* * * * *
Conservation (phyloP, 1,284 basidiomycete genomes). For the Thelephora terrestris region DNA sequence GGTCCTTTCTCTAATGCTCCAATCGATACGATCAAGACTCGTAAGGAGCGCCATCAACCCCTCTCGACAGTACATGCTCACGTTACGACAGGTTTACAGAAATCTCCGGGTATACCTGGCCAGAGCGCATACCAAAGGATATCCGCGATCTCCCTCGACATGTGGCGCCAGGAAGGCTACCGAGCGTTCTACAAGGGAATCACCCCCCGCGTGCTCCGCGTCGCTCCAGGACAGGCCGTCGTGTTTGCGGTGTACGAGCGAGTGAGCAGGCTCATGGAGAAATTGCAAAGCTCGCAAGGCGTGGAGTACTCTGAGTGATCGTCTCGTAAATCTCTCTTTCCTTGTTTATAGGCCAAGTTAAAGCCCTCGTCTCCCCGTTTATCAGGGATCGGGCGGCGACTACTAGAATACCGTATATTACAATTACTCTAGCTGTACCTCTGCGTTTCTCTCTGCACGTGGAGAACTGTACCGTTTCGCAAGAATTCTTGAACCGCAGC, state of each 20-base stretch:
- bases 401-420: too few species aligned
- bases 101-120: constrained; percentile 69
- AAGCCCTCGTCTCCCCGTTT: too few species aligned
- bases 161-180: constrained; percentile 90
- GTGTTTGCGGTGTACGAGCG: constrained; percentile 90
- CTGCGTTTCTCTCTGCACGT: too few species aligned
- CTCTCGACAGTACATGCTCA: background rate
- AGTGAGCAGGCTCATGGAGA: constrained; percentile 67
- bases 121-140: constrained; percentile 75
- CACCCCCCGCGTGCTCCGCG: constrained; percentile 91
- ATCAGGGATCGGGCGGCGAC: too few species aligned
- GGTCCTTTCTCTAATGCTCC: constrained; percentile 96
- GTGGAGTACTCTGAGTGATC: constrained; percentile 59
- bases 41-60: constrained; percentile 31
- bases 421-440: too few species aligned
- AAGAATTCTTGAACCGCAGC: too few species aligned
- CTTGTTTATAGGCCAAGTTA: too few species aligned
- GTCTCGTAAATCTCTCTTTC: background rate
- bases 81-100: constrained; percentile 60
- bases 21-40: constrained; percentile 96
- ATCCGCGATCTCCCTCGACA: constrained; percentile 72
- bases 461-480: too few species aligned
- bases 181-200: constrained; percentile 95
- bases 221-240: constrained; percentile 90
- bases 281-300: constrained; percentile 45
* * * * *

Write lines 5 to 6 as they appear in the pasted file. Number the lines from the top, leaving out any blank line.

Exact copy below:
- bases 161-180: constrained; percentile 90
- GTGTTTGCGGTGTACGAGCG: constrained; percentile 90